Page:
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AUGUSTA — A bill that would require Central Maine Power Co. to allow customers to opt out of new “smart” electrical meters was derailed Monday by a legislative committee.
The House Energy and Utilities Committee unanimously voted to table the bill, introduced by Rep. Heather Sirocki, R-Scarborough, which would offer customers the ability to opt out of having the wireless meters installed on their home or business.
The committee killed another bill, introduced by Sen. Larry Bliss, D-South Portland, that would have put a one-year moratorium on installation of the meters until more safety testing could be done.
“I think that was the appropriate thing for them to do,” said Eric Bryant, a lead attorney for the Maine Office of the Public Advocate.
The decision comes as the Maine Public Utilities Commission is poised to make its own decision about opt-outs, after seven complaints were filed with the agency, many of which specifically requested a way out of the program.
Last week, in a decision on one of the complaints, the PUC declined to reconsider its previous position that it will not investigate whether the meters pose a health threat.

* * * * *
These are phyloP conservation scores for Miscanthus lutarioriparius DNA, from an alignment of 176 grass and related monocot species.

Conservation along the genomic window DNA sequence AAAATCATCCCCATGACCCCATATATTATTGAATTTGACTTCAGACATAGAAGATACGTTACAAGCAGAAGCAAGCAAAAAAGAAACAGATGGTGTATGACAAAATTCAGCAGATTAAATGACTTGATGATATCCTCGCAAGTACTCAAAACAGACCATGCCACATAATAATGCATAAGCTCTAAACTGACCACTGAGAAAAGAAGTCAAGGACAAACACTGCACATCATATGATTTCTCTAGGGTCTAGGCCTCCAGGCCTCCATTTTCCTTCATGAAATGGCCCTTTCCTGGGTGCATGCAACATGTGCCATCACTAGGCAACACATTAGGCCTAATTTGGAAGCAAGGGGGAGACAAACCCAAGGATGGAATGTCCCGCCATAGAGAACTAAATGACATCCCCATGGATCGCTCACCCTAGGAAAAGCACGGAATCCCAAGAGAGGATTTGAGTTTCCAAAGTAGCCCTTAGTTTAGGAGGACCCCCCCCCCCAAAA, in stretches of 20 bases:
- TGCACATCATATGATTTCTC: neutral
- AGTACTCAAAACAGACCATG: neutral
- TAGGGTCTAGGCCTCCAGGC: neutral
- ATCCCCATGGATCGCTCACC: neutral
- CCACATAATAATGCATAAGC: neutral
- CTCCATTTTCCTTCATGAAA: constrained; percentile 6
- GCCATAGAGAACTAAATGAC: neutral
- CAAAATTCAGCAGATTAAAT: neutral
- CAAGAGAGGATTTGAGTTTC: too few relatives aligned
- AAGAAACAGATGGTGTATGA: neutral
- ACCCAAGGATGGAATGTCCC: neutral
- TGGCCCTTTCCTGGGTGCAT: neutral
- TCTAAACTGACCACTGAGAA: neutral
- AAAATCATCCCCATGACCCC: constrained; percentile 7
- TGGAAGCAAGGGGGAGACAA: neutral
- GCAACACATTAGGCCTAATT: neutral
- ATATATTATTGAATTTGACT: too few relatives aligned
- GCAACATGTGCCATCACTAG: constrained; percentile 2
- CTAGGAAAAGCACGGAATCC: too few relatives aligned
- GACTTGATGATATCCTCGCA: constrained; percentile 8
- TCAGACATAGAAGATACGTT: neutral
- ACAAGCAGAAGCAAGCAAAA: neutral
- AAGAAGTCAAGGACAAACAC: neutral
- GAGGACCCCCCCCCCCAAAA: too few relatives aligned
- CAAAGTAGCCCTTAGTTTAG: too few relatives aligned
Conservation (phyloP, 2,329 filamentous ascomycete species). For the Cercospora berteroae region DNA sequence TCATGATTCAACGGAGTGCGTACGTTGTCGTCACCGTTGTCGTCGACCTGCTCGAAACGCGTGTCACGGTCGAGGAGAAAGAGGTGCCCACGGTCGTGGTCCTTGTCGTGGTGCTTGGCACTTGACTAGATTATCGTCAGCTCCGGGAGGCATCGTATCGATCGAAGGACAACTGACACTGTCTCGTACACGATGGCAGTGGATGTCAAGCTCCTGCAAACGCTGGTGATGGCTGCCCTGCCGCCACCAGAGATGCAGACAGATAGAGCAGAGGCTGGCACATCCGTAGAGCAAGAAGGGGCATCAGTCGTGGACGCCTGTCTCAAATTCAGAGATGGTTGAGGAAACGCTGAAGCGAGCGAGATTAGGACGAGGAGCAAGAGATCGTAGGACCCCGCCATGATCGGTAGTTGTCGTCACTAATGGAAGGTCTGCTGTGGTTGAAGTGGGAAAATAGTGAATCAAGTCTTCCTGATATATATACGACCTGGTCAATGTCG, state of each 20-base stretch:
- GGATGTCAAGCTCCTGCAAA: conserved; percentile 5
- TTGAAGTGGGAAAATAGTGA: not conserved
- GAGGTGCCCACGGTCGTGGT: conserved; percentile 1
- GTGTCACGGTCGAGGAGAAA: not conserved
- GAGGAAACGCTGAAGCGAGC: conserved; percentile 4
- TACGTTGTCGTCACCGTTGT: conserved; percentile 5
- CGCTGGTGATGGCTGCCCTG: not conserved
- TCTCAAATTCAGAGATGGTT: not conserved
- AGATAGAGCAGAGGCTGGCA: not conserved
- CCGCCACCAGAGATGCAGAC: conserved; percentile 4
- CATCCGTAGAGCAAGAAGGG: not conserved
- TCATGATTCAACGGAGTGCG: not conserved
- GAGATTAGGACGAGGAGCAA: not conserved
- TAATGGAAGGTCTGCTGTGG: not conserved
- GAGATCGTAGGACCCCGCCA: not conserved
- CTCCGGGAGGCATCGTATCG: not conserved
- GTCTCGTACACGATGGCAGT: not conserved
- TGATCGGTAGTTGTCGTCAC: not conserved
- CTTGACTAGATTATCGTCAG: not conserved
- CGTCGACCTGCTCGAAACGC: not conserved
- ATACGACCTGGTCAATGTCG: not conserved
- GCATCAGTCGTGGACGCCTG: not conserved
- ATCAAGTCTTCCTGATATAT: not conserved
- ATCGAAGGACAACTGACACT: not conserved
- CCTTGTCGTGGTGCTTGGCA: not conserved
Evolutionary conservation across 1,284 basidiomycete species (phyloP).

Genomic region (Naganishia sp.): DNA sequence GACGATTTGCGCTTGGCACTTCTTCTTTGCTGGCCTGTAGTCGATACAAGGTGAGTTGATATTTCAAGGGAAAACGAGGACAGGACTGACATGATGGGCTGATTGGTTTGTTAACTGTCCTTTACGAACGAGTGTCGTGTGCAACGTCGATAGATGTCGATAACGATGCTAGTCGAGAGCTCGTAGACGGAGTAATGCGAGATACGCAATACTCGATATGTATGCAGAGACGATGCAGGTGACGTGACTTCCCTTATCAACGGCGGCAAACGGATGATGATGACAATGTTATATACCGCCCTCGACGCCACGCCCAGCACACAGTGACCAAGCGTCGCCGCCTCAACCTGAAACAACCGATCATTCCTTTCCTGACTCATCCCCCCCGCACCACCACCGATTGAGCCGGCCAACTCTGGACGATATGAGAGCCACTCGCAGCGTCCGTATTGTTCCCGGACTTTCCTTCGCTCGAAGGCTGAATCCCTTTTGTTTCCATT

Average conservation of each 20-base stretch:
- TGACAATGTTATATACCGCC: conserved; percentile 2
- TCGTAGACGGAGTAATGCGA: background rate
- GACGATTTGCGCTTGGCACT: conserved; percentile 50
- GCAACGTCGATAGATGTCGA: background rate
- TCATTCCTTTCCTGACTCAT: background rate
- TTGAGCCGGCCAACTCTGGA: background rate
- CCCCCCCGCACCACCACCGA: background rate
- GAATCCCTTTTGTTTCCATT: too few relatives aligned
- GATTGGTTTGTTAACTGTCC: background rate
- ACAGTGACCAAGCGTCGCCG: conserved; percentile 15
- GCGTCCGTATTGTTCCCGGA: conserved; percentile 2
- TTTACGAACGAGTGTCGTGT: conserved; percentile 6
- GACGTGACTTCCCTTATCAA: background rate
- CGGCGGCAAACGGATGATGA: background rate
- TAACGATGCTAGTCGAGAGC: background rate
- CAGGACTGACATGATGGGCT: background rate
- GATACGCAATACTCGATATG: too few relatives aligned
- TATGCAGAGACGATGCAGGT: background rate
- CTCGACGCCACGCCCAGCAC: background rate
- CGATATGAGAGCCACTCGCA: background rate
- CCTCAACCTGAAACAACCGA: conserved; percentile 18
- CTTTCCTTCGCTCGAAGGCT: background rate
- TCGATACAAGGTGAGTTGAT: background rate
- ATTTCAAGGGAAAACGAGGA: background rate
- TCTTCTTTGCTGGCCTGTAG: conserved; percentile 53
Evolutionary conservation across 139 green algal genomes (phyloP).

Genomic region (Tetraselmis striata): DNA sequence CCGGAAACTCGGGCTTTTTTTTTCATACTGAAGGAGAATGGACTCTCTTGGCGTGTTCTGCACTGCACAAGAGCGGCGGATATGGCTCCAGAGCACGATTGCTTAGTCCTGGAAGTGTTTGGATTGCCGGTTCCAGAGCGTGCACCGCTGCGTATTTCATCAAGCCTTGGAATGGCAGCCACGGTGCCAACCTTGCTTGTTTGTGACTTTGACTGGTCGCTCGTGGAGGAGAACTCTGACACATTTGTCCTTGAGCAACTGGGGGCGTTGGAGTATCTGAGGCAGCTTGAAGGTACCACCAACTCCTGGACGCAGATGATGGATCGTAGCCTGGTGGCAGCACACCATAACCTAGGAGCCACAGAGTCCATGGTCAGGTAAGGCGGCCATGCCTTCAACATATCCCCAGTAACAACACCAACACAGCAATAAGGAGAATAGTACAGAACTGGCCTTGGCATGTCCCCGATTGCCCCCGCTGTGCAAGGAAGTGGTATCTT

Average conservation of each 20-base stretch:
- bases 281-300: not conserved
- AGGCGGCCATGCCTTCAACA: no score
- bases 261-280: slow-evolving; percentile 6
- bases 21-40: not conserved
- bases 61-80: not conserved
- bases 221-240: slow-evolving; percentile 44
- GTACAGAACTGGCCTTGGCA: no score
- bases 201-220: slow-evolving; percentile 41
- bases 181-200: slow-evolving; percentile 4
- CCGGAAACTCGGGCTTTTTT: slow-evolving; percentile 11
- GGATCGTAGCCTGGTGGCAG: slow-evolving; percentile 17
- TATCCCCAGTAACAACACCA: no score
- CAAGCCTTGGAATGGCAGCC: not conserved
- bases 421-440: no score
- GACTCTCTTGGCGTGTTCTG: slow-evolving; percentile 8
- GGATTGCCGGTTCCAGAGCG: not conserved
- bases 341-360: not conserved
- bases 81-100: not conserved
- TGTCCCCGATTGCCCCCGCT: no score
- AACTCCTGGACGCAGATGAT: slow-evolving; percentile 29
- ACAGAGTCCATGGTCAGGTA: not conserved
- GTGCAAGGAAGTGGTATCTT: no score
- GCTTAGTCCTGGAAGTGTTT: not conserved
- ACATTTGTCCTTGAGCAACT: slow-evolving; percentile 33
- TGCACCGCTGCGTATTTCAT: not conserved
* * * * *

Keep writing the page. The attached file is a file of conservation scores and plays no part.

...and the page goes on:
“We think the comments from representatives of the PUC and the Office of Public Advocate made a big impact on the legislators,” CMP spokesman John Carroll said Tuesday in a prepared statement. “The PUC staff helped them understand this is a highly technical issue, especially in regards to the possible costs of the redundant systems for customers who opt out.”
Bryant said it was customary for the Energy and Utilities Committee to table bills that directly relate to issues being debated before the PUC, because the PUC has the expertise to rule on what can be highly technical matters.
“We wanted them to table it until after the PUC’s decision,” lead PUC complainant Elisa Boxer-Cook of Scarborough said. “It’s been our position all along that we’re making great progress with the PUC. I trust that the PUC will grant the opt-outs.”
Confidential settlement agreements between CMP and some of the PUC complainants broke down April 8. Now the issues will be debated in an open forum before the PUC, which will ultimately decide whether to force CMP to offer customers the option of a traditional, hard-wired meter.
“While the process was productive to a degree, the discussions were not successful in resolving all differences among the parties. We have ended our discussions by mutual agreement,” Carroll said.
Boxer-Cook said she was surprised the settlement discussions broke down, but that she was confident the PUC was listening carefully to the complainants’ concerns.
At least 5,000 people have already requested to opt out of the meters, which have been installed on more than 150,000 homes and businesses in Maine.
The wireless meters, which are part of CMP’s plan to create a “smart” grid network that would give customers the ability to monitor their electricity use in real time, have come under fire by citizen groups who question their safety and cybersecurity.